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natali

Genre filmmaker Vincenzo Natali takes a whipping for his taste. Up to now the director of Splice has only made original properties, no adaptations, sequels, or reboots. Natali may be adapting Neuormancer and High Rise at the moment, but even there he isn’t taking the easiest path. Both are niche properties, something Natali is well-aware of when it comes to the two books (and to his own films). At this year’s South by Southwest he premiered what he considers his most accessible movie yet, Haunter. Natali describes the subversive ghost story as a mix of Igmar Bergman and John Hughes, making for an odd but promising sounding combo. We spoke to Natali about the film before the festival, and here’s what he had to say about Haunter, the difficulty of making movies nowadays, and more:

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sxsw anticipated

SXSW 2013 begins in a couple days, and we couldn’t be more excited. By “we,” I mean FSR founder, publisher and beard-model Neil Miller, professional interviewer and lanky ladies man Jack Giroux, and myself. We’ll be descending on Austin this Friday to take in as much festival film-going, socializing and Alamo Drafthouse food as we possibly can. Of course we’re excited to see movies too. A lot of movies. And to give you an idea of what we’re most looking forward to film-wise the three of us have each listed our five most anticipated films of SXSW 2013 below.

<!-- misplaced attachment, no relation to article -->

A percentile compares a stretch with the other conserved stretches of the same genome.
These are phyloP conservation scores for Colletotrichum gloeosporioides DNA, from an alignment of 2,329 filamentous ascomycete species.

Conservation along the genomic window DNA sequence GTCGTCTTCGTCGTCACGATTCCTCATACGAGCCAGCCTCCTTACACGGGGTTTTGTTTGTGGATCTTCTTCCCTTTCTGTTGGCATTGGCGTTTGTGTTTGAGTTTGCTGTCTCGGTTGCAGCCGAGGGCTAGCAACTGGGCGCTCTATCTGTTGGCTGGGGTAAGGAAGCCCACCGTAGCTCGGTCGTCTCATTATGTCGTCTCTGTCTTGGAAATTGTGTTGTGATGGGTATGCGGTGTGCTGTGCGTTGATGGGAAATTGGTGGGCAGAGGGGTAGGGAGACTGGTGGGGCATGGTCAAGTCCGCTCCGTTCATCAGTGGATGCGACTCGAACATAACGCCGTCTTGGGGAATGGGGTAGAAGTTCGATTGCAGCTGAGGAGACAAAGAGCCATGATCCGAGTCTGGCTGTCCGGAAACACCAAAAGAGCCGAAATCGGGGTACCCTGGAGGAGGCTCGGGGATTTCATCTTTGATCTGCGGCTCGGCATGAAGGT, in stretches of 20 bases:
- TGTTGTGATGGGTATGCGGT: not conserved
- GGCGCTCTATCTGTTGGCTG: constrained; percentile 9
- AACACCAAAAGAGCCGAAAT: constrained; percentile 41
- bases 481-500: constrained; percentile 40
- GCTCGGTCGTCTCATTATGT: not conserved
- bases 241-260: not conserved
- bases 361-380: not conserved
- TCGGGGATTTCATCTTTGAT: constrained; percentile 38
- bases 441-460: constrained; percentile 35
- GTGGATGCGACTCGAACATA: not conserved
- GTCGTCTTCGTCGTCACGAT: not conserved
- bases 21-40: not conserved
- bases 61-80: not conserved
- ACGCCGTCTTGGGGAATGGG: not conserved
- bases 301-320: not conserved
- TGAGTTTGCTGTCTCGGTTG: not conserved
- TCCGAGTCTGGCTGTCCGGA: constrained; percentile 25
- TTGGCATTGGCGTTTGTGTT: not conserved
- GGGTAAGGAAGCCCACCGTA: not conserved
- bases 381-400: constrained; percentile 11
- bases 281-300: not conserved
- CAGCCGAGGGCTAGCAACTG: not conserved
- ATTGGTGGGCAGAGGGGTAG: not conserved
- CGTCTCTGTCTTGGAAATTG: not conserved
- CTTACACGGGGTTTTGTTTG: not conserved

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Young Abigail Breslin seems bent on beefing up her acting resume with a plethora of very different roles – often going darker than her Little Miss Sunshine break-out role and signaling her interest in turning into one heck of a serious actress. Next up for Breslin is a role in Ender’s Game, a horrific turn in The Hive, one half of a sex-pact-making set of BFFs in A Virgin Mary, and my personal favorite – as a homicidal teen sister in the fact-based The Class Project. And that’s not all. Variety reports that Breslin will now also star in Vincenzo Natali‘s (Splice) next film, a supernatural horror flick called Haunter. The film is billed as “a reverse ghost story,” with its focus on Breslin’s ghost character, not the probably-terrified humans living in her old house. Like a modern-day Casper, Breslin’s character is friendly and unable to move past her ghostly un-living. But she’s not just hanging around the house she died in for fun – she has to save her “present-day, living counterpart” from the same fate. Sounds…haunting.  

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published: 04.16.2014
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published: 04.14.2014
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published: 04.14.2014
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published: 04.14.2014